In Papal Primacy: From Its Origins to the Present, German Jesuit Klaus Schatz had this to say about encyclicals: “Papal teachings of this kind before Humanae Vitae (1968) hardly ever encountered any significant opposition within the Church.” With 2017 and the five hundredth anniversary of the Reformation having passed, 2018 is shaping up as the anniversary of a different kind of reformation—or a different kind of schism. It will be fifty years since the final encyclical of Paul VI’s papacy, a document remembered almost solely for its teaching against artificial methods of birth control and hardly at all for its reception of the teaching in Gaudium et Spes on the two goals of marriage, mutual love and procreation.
The preparations to mark this anniversary suggest we will see yet more signs of tension in how different Catholics (culturally and geographically) understand Catholicism. Based on the program they released at their November gathering in Baltimore, for example, the U.S. bishops are far more excited about celebrating the anniversary of Humanae Vitae than their counterparts in the rest of the world, who seem to be looking at marriage and family with a different kind of focus. And this “enthusiasm gap” is reflective of more than just the present moment; it suggests continuation of the skirmishes within the Church that have persisted through Francis’s papacy.
It began within a few months of Francis’s election, with his decision to pull back on the obsessive emphasis on sexuality. It was not just an argument e silentio (from silence) but stated explicitly, several times in the years to follow. There was the interview with Antonio Spadaro, SJ, editor of La Civiltà Cattolica in September 2013; there was his decision to call the Bishops’ Synods of 2014 and 2015 on family and marriage; there was the publication of Amoris Laetitia “on love in the family” (not just on marriage) in the spring of 2016. In the summer of 2016, Francis cemented his pastoral take on family and marriage with the creation of the Dicastery for Laity, Family and Life, and with new appointments for the Pontifical Academy for Life and the John Paul II Institute for marriage and family. In 2017, there was the establishment of the Pontifical Theological Institute John Paul II for the Sciences of Marriage and Family at the Lateran University in Rome, replacing the institution created by John Paul II.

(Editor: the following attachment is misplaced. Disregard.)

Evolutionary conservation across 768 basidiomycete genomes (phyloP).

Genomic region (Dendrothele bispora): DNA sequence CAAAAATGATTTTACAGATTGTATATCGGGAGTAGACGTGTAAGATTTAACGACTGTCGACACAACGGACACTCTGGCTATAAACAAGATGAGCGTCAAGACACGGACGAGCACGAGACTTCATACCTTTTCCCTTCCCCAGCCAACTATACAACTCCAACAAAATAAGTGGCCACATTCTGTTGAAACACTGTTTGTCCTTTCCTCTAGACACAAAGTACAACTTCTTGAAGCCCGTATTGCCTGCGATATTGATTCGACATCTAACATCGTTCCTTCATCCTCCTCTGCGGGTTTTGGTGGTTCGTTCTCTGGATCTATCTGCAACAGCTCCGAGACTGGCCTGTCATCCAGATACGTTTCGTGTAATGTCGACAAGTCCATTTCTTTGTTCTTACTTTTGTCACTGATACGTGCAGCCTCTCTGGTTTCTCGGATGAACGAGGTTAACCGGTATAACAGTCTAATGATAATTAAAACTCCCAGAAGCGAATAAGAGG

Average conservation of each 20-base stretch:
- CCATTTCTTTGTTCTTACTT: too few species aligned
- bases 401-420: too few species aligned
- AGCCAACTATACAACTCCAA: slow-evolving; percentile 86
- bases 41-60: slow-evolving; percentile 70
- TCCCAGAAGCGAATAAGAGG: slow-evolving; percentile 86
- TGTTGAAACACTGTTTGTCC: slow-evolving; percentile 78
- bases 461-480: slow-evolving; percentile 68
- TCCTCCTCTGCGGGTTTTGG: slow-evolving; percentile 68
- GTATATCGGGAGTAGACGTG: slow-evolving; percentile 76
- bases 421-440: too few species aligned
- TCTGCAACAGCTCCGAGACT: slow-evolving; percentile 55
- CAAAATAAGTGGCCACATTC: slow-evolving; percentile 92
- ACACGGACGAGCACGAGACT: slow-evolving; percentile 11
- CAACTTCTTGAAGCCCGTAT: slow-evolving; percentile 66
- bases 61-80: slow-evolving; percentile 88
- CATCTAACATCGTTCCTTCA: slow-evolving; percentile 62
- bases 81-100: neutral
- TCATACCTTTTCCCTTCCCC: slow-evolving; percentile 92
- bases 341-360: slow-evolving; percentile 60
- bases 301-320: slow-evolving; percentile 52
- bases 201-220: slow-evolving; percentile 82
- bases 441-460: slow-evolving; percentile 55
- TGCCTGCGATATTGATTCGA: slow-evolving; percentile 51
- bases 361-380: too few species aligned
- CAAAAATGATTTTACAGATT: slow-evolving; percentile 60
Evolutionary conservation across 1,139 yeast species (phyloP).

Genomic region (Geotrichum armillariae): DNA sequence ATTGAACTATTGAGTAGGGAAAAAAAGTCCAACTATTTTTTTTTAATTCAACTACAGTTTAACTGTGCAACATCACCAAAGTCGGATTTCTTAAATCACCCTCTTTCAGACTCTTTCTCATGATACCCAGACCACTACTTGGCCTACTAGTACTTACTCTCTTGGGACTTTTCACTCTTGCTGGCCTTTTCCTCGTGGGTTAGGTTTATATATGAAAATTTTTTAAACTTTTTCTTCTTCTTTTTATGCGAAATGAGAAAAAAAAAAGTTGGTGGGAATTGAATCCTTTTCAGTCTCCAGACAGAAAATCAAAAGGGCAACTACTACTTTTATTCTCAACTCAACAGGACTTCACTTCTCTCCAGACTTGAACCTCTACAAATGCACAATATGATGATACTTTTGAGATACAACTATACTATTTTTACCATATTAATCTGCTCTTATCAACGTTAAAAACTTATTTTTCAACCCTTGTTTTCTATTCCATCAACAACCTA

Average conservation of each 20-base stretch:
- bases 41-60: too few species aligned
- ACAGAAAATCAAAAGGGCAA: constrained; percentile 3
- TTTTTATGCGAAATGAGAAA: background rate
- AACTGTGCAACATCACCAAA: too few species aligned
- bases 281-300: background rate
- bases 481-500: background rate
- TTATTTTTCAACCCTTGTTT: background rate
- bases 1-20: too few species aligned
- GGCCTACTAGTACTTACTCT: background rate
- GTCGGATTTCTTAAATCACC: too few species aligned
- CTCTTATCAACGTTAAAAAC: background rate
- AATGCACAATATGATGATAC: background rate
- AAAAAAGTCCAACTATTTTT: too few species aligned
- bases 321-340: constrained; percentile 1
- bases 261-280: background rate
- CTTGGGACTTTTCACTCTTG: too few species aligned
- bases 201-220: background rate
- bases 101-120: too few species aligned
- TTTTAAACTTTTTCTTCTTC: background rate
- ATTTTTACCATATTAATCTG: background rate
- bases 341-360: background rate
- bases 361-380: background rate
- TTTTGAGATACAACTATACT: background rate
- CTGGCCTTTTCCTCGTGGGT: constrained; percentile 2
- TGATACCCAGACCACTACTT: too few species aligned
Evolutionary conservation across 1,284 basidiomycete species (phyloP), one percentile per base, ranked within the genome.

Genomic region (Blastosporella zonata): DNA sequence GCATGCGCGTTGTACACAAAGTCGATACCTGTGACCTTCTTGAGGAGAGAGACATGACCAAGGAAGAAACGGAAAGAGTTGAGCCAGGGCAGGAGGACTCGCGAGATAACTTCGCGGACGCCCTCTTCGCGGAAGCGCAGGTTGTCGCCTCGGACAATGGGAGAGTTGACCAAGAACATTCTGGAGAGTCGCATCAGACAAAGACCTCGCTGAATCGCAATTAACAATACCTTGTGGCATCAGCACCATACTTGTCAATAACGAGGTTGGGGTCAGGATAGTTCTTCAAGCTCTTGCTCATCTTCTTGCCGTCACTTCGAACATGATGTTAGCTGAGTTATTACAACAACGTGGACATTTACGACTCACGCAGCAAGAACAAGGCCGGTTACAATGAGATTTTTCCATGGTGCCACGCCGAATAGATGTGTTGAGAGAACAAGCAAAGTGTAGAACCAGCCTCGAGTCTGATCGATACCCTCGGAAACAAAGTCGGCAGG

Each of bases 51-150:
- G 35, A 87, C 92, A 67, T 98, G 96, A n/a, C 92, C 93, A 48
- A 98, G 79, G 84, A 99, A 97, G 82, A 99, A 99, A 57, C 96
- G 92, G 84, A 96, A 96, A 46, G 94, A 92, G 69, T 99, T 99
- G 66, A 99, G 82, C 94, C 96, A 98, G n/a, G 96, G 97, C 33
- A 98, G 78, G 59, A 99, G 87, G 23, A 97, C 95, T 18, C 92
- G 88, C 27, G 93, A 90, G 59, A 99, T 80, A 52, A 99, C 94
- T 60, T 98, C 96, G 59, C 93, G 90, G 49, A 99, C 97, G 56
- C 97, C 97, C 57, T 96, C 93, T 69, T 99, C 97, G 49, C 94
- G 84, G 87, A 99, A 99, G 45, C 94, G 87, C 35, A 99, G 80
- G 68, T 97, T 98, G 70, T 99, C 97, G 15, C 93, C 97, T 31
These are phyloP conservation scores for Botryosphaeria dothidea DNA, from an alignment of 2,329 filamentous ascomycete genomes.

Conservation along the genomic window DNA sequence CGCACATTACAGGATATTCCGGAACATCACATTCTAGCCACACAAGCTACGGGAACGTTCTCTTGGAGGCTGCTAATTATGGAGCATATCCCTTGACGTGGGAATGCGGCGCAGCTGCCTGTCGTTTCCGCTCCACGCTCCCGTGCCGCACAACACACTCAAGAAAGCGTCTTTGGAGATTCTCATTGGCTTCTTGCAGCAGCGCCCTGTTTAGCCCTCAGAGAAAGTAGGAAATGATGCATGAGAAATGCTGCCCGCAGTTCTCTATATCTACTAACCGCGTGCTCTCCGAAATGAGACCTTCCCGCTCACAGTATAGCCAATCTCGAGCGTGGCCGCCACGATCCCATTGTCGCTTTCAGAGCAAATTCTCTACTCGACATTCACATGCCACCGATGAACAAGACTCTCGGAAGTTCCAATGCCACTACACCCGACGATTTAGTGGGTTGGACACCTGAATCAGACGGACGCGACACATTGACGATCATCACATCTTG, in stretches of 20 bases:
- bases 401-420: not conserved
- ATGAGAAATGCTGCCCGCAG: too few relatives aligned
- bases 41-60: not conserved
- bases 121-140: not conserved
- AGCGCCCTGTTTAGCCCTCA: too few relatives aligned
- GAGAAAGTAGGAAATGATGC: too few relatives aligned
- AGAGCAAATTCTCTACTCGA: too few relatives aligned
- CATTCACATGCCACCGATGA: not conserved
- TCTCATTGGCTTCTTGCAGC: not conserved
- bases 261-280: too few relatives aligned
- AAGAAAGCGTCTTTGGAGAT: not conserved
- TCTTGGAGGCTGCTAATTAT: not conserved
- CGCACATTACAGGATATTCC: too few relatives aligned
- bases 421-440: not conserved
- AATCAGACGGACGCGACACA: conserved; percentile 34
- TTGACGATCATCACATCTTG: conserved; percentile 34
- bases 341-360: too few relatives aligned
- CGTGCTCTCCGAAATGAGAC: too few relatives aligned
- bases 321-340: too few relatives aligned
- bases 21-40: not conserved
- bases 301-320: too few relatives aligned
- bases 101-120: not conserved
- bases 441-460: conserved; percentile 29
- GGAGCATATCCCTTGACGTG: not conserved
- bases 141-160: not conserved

More directly related to Humanae Vitae was the creation in July 2017 of a special commission to study the history of the drafting of the encyclical. This commission has been given a waiver from the seventy-year rule regarding accessing of documents, so that it can examine those from the commission that prepared Humanae Vitae, which are kept in the archives of the Congregation for the Doctrine of the Faith and the Secretariat of State. (There are studies on the history of the debate at Vatican II, but the commission’s papers themselves have never been examined.) The leader of this commission is the Italian priest and theologian Gilfredo Marengo, professor of theological anthropology at the John Paul II Institute. The commission includes two other theologians—Monsignor Pierangelo Sequeri , president of the John Paul II Institute, and Monsignor Angelo Maffeis, president of the Paul VI Institute in Brescia—as well as church historian Philippe Chenaux of Lateran Pontifical University).